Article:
The U.S. government is not essentially bankrupt or broke as you seem to imply. As long as they can print dollars (which they can) and dollars are worth something (which they are, it is used as money), they can’t really go broke. The U.S. is a currency issuer. They have no solvency constraints. If I could print dollars (money) also I would be a currency issuer and I would never go broke. Individuals and corporations are just currency users. Cyprus, since joining the EU for example, is no longer a currency issuer but just a currency user. Also do not forget the U.S. government has physical assets worth well over $100 trillion.

    You also say that the government expects to increase its debts from $Trillions into $Quadrillions. Really? Never heard that. I keep hearing something like $210 trillion in future unfunded liabilities. Please explain where does this $Quadrillions number come from?

    You ask, “Silver and gold have been money and a store of value for over 3,000 years. Will they still have value in 20 years?” The answer is: may be , may be not. No one can say.

    You ask, “Will our financial system survive another 10 years without massive destruction in the value of PAPER assets? And the answer is: may be, may be not. Once again no one can say.

    • A matter of semantics: Yes, if any govt. can print currency to pay its bills, then it can continue. Of course that will not last forever. Further, if the individual or govt. must borrow more currency to pay current debts, or even just the interest on current debts, and the individual’s or government’s net assets are smaller than their liabilities, then the individual or govt. is either bankrupt, insolvent, or will be soon.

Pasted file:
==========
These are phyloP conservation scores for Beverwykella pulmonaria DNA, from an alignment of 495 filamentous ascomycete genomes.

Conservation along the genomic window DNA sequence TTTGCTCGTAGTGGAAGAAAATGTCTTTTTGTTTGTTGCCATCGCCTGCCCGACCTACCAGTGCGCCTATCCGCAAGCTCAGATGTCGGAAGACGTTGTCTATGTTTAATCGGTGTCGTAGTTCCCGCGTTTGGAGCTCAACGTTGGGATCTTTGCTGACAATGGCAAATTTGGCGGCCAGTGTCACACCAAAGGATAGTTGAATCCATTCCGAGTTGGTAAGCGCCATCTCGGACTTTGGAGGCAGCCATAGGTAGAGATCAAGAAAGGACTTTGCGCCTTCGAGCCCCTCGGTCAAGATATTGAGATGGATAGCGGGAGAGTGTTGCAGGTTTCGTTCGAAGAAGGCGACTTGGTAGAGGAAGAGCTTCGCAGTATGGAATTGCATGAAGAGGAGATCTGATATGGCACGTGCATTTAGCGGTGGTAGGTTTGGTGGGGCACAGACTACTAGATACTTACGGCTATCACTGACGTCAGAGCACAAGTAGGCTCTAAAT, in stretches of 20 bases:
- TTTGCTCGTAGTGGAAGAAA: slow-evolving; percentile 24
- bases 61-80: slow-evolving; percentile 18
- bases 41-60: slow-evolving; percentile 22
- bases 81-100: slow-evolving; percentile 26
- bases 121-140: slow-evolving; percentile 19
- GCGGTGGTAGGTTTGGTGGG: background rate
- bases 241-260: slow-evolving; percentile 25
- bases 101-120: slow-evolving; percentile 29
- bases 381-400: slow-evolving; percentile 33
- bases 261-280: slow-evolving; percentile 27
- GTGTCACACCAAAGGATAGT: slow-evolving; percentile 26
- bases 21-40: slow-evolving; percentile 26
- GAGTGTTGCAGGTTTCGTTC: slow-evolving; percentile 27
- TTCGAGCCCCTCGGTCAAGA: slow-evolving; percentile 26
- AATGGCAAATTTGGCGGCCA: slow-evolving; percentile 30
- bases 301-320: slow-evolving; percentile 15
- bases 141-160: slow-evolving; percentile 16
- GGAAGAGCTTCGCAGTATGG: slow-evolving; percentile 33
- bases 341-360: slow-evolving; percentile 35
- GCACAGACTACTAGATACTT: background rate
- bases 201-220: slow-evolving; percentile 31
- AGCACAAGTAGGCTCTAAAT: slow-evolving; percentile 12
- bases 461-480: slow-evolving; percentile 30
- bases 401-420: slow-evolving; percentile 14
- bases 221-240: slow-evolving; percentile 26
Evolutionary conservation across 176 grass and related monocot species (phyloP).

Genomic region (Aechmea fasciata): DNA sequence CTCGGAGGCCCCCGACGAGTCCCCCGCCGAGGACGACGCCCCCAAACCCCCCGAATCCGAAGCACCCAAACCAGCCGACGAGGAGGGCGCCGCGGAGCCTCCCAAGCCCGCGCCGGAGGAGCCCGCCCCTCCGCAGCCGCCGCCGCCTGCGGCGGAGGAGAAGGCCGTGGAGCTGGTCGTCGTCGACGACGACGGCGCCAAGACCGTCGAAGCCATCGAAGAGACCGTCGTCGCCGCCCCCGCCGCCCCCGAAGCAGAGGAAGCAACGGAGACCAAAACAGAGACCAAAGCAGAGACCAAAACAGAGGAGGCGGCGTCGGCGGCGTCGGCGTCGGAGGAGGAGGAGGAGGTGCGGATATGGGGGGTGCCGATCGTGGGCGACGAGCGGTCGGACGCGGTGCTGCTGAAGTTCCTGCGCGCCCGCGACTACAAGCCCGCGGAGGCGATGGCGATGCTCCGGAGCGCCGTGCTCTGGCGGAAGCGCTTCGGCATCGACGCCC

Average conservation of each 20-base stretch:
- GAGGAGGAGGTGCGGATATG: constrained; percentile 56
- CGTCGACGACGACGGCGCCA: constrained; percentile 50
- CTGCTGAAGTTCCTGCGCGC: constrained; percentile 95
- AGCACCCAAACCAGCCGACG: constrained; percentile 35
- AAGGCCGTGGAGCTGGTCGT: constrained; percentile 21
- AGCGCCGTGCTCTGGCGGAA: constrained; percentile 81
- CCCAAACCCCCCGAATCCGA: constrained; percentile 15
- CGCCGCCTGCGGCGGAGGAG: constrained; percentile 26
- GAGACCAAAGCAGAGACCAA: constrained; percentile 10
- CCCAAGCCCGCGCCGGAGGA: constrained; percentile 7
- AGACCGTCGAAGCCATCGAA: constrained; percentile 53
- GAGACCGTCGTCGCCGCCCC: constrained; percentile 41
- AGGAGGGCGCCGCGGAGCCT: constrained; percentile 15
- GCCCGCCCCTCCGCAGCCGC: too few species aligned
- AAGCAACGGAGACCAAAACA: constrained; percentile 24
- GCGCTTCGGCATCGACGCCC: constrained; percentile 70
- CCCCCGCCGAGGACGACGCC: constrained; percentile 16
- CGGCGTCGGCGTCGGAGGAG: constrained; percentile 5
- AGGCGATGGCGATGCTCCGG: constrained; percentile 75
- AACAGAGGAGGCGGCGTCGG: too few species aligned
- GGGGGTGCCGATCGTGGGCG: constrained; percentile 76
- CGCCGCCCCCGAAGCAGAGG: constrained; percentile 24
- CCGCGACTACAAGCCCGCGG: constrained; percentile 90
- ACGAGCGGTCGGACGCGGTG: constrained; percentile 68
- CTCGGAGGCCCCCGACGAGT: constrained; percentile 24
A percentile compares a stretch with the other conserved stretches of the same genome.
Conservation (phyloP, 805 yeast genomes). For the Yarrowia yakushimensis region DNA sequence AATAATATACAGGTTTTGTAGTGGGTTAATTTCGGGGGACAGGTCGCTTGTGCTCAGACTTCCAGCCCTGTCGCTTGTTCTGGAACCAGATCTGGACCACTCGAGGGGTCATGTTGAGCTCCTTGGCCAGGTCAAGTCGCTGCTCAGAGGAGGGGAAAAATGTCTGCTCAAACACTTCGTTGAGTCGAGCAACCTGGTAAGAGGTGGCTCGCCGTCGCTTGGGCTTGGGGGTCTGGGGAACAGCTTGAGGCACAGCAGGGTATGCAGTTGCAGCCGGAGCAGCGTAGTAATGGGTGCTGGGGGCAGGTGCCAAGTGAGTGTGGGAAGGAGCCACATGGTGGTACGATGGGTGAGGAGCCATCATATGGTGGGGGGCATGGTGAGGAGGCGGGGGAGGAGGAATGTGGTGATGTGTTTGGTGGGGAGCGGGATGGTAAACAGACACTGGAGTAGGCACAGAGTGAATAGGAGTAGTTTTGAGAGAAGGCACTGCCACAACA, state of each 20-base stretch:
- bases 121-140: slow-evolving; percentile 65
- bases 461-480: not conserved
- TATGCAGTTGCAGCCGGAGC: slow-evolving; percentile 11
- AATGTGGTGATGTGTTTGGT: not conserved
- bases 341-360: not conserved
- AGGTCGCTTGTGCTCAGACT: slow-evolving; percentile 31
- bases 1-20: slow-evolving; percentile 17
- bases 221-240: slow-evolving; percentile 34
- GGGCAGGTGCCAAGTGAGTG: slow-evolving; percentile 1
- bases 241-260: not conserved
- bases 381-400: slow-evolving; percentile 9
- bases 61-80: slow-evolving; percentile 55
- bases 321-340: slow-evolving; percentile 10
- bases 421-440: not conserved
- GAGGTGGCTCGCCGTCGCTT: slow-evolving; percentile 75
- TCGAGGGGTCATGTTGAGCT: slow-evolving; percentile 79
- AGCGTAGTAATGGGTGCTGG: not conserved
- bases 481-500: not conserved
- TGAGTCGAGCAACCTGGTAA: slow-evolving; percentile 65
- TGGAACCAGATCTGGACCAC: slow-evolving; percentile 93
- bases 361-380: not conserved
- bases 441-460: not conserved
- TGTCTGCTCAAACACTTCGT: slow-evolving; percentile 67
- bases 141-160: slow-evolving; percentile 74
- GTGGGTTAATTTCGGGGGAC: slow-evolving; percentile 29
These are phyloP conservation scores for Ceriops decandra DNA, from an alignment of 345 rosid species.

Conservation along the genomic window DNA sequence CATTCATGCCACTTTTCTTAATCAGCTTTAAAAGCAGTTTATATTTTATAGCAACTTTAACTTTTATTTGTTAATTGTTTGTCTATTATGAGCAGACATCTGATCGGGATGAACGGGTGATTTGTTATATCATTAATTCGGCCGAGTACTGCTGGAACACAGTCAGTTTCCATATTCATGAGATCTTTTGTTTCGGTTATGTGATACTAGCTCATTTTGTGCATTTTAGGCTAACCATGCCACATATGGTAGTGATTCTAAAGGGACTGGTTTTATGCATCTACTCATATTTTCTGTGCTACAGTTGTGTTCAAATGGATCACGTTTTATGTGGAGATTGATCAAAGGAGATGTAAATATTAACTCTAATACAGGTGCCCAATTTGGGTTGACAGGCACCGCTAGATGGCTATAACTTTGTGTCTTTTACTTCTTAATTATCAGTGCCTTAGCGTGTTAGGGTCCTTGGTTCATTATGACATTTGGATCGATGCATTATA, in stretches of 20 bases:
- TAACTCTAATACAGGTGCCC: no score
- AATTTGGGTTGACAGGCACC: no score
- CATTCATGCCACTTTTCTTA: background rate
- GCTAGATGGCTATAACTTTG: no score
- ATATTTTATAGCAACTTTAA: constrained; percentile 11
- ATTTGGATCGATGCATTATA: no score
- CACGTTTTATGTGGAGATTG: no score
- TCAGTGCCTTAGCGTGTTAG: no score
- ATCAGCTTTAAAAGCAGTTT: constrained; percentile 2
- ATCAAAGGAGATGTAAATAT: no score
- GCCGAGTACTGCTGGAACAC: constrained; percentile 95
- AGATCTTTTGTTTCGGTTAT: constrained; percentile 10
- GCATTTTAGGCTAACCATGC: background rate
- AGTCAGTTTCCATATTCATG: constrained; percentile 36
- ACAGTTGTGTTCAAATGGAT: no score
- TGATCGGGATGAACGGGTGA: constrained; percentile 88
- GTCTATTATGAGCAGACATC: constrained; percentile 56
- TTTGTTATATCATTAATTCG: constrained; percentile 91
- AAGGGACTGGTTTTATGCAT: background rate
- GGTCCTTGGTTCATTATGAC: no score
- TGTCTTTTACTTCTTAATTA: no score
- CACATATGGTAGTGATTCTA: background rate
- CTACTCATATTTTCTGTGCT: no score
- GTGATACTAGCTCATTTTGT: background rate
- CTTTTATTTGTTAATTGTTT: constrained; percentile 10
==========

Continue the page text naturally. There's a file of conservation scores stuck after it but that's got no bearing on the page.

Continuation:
But what happens when the currency is no longer accepted in payment for debts? It could happen. What happens when debts can no longer be “rolled over” as nearly happened in 1979 – 1980?

      The national debt has increased from roughly $400 Billion in 1971 to nearly $18 Trillion now. There is no plan except to continue increasing debt. I think we all know that will not last forever. But if official debt increased by over a factor of 40 in 40+ years, it is not hard to multiply $18 Trillion by a factor of 40, add a bit for acceleration of indebtedness and produce a national debt of a quadrillion dollars. Of course we won’t like that world and we probably will not get there, but compound interest is what it is.

      As for unfunded liabilities, that just makes the situation far worse and much sooner. Again, I don’t see a plan to manage the debt or expenses. That is a problem.

      So which do I trust more? Gold, silver or increasingly less valuable currency? Easy – gold and silver.
      The Deviant Investor